Making a great wine is an orchestration of art and science, passion and hard work. ShunYi Cellars caught my attention recently, which started with the Founder’s personal story of wine discovery that inspired his mission to craft quality wines showcasing premium Californian terroir to bridge cultures and share values.
Meaning of Shun Yi
Emperor Shun, highly regarded for his wisdom and integrity, is said to come from the city of Jinan in Shandong Provence, where Founder George Zhang was born. Residents of Jinan are known as “Shun Yi” – descendants of Shun. Interestingly, Shandong is also home to multiple UNESCO sites, the birthplace of Confucius, and a hub for Buddhist and Taoist scholars.
Masterminds behind ShunYi
George developed a passion for wine especially while managing Credit Risk for a major bank in Napa, where he gained deep knowledge of wine business operations and a strong network. He partnered with esteemed winemaker Byron Kosuge, a Davis native with 30 years of winemaking experience, known for his premium Pinot Noir finesse, to start ShunYi in summer 2019. As of today, ShunYi is already working on their second harvest featuring St. Helena, while preparing to release their inaugural 2019 vintage in early 2021, a very small production of Santa Lucia Mountains Pinot Noir and Chardonnay.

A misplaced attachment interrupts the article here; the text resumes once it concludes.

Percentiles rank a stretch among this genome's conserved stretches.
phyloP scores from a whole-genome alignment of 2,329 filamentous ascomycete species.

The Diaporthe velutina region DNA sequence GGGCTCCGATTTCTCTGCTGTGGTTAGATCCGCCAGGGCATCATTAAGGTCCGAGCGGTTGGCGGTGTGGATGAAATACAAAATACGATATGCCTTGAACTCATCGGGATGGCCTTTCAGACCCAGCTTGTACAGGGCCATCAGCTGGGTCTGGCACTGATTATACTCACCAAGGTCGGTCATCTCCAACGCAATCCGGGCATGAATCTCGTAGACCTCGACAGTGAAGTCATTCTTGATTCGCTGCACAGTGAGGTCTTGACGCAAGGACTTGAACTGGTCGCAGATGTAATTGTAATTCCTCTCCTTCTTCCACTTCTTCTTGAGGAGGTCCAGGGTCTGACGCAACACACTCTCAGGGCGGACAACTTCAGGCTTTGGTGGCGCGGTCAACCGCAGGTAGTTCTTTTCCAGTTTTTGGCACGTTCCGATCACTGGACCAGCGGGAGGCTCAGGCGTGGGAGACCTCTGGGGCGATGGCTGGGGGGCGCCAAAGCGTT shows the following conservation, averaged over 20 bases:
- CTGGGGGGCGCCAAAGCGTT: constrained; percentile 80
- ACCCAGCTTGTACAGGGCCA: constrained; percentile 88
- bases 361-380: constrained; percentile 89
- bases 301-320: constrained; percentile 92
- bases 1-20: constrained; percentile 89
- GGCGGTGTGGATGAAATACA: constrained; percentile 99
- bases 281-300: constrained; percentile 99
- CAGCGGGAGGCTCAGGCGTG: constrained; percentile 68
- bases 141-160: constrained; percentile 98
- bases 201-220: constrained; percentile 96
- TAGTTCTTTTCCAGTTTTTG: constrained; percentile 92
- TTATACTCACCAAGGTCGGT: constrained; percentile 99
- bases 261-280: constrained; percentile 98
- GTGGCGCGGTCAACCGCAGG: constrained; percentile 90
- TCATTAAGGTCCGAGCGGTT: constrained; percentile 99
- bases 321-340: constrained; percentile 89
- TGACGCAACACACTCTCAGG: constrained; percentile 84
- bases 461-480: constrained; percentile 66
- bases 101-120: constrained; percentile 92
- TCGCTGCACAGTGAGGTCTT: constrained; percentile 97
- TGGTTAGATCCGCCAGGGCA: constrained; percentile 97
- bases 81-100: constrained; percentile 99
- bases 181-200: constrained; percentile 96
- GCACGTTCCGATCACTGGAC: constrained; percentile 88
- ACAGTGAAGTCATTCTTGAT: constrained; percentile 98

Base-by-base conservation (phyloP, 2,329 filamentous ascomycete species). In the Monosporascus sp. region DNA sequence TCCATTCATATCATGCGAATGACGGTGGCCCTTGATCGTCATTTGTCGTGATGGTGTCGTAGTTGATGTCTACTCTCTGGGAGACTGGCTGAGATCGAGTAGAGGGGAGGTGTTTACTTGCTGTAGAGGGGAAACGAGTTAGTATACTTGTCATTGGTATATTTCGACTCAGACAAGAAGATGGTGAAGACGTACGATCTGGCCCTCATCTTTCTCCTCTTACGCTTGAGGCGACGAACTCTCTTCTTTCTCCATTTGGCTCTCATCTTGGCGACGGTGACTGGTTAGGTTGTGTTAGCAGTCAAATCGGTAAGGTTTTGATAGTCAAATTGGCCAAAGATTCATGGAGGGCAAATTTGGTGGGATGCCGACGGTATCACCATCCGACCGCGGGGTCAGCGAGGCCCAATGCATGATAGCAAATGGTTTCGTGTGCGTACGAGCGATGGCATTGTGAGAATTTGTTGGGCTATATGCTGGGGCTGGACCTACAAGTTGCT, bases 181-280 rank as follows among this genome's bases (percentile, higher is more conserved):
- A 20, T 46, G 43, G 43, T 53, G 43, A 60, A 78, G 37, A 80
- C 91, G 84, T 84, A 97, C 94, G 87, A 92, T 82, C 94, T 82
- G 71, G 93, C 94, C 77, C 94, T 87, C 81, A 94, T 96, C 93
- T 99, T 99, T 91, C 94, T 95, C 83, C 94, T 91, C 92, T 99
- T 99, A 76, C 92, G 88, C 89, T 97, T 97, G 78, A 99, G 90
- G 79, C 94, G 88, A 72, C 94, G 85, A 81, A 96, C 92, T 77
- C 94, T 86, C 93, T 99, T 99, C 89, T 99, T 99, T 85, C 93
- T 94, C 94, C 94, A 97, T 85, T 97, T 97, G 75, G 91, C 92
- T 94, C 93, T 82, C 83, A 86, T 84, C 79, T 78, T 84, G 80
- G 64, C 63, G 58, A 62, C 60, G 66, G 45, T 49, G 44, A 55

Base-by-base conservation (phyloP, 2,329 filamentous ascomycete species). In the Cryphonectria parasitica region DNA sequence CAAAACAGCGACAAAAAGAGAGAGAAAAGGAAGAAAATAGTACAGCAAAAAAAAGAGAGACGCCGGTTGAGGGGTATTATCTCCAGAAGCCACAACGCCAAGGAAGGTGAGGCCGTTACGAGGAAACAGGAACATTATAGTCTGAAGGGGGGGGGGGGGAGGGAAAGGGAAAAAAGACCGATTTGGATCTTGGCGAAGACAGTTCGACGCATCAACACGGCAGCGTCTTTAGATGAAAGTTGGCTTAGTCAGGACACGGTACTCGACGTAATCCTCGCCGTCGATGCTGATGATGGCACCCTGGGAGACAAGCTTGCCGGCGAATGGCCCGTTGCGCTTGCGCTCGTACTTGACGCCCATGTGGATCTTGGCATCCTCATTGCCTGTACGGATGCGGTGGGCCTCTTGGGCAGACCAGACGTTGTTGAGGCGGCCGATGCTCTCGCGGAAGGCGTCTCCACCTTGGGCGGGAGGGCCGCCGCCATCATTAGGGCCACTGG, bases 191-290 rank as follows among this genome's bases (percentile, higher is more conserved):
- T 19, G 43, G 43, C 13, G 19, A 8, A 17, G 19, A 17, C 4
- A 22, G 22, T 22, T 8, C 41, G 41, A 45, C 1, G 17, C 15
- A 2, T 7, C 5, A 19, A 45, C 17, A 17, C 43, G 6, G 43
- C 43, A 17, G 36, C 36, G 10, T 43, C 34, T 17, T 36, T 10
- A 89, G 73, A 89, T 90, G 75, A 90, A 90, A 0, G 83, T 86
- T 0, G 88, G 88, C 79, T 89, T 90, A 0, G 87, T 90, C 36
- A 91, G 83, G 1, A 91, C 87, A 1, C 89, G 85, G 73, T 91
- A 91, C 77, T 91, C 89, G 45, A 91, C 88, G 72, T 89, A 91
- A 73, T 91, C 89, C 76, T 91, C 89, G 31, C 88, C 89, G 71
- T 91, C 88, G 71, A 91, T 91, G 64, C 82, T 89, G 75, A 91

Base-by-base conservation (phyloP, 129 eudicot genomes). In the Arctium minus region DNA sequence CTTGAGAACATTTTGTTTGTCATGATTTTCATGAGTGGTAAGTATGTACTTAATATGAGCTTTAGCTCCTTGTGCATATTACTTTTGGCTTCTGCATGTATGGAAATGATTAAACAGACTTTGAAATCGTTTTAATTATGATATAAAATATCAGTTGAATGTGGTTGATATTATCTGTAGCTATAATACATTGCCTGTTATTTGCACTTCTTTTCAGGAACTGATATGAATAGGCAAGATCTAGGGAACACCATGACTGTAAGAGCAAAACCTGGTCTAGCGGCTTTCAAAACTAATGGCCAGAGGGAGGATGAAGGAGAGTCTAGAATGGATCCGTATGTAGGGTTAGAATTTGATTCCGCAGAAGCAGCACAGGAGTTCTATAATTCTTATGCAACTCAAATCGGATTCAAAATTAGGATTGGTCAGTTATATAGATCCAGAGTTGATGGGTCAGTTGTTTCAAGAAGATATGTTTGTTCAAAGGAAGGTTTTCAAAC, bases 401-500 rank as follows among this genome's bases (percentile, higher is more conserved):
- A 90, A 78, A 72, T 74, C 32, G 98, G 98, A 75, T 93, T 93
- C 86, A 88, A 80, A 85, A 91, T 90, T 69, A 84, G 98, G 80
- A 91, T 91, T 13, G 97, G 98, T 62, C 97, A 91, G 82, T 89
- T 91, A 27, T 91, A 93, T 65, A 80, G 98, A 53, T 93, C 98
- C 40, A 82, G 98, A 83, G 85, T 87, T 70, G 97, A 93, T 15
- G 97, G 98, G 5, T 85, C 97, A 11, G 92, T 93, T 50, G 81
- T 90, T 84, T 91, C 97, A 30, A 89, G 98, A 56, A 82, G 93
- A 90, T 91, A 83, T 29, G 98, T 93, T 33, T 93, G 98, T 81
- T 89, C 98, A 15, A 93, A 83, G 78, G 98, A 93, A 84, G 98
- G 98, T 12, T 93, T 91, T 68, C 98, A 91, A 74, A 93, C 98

Wine with a Heart
Each bottle tells a personal story which may also resonate with many. The wines are ingeniously named, the Pinot Noir, “Chong Feng” 重逢 , to reunite, and the Chardonnay, “Xiang Si” 相思, a deep sentiment of thinking about loved ones. George’s father was a scholar in California during George’s childhood in China, before his family moved over. George still remembers reuniting with his father at the train station when he returned from his studies. Having lived in California for over half his life now, George still feels deep sentiment for loved ones around the world. The beauty of wine is sharing it as a gift of love and are even when apart, as we have experienced especially since the pandemic.
Tradition meets Modern
The unique artistry of the bottles struck me: I have never seen a wine label with Chinese calligraphy against an elegant Chinese painting background – a touch of tradition meets modern, east meets west. The ShunYi logo is embossed at the metal capsule of every bottle.
What’s next? California wine + Chinese food pairing
Although ShunYi is not officially on the market, they are actively sharing their winemaking journey on social media, and I have joined their mailing list. ShunYi also plans to partner with select fine Chinese restaurants. How does Chinese food pair with wine? More than sweet and sour pork, Chinese cuisine encompasses a diversity of regional cuisines. George recently enjoyed a rich Peking Duck with luscious Pinot Noir, for instance. Pinot Noir, especially from cooler climates with less tannins and bright acidity, pairs well with fattier pork and duck, or even fried foods. A crisp, less oaky Chardonnay pairs well with stir fries like fried rice, noodles, moo shu pork, or even dim sum. Try it for yourself!